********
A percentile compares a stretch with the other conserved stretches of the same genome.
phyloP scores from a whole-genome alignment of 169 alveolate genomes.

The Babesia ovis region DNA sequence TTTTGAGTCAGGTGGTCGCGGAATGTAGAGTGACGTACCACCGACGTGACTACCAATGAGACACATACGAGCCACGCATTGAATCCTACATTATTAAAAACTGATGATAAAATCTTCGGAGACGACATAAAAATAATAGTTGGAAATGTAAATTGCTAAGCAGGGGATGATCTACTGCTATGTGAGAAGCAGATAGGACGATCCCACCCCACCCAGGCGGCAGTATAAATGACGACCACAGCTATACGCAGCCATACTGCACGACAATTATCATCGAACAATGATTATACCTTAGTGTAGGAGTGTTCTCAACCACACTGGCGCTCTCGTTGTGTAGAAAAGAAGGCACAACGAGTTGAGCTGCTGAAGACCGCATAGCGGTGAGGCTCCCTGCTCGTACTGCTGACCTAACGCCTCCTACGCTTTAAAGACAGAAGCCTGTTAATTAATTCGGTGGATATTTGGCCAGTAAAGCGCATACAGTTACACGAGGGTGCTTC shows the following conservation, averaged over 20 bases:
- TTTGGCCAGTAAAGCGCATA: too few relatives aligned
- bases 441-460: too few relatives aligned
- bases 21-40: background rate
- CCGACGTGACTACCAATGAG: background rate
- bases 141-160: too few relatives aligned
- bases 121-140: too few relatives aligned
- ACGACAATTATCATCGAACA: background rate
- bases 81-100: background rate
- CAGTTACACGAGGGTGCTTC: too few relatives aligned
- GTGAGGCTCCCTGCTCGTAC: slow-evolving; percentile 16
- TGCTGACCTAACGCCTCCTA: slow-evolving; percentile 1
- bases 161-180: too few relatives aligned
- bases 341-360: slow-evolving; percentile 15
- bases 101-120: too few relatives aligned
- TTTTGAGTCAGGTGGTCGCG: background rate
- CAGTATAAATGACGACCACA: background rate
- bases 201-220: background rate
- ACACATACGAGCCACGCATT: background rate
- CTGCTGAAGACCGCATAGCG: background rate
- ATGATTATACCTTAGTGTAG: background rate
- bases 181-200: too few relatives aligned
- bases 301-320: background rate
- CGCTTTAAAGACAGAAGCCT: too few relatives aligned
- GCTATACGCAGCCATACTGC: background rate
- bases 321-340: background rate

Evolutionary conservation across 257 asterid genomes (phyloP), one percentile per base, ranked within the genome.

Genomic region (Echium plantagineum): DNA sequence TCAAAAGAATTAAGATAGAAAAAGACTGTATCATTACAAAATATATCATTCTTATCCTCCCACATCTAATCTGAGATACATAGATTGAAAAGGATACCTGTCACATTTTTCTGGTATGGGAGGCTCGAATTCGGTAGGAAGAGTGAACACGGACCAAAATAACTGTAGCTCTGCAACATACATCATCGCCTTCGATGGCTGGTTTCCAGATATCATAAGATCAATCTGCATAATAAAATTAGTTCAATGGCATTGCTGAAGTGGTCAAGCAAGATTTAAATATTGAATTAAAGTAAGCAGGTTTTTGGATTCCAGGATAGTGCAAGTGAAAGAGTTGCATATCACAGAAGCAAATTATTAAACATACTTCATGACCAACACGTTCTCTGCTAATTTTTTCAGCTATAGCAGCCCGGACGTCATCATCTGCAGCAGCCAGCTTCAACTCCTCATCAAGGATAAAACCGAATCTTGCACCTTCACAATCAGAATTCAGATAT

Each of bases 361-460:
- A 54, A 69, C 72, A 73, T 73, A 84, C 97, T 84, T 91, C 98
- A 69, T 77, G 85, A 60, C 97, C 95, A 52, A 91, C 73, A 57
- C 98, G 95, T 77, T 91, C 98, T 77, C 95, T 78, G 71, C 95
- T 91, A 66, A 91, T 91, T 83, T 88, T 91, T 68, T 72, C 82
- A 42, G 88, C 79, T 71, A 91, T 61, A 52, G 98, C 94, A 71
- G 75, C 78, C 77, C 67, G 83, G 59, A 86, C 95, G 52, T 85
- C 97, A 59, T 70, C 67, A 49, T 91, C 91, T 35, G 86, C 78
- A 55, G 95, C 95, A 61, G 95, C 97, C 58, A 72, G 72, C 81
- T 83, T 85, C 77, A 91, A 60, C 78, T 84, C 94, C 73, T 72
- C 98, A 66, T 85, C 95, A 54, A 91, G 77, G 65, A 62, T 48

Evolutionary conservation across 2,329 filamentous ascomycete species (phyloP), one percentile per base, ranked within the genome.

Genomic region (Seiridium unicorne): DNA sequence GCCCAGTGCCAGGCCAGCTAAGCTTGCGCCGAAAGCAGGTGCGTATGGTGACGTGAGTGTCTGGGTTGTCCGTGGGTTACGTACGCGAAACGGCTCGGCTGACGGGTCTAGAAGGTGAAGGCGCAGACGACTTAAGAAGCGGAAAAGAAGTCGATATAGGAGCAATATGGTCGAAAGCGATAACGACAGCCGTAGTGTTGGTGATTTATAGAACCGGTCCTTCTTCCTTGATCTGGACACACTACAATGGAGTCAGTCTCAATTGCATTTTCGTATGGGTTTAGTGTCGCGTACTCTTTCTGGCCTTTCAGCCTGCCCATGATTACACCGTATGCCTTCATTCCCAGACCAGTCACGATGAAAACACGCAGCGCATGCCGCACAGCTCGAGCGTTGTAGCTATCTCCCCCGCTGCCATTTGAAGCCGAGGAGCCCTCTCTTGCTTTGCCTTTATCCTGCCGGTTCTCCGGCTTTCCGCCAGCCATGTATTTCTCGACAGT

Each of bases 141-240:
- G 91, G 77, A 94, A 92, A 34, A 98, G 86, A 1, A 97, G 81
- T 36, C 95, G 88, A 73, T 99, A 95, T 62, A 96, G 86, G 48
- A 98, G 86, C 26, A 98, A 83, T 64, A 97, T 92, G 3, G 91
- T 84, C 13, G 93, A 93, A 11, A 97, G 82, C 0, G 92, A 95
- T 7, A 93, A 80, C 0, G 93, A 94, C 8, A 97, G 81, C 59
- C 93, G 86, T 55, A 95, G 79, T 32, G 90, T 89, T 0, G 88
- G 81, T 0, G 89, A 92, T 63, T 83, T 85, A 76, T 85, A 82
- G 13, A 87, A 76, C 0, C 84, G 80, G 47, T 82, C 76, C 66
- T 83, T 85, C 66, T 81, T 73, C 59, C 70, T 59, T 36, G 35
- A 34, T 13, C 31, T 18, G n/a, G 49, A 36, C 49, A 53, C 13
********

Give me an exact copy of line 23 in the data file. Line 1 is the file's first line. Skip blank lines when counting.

- ATGATTATACCTTAGTGTAG: background rate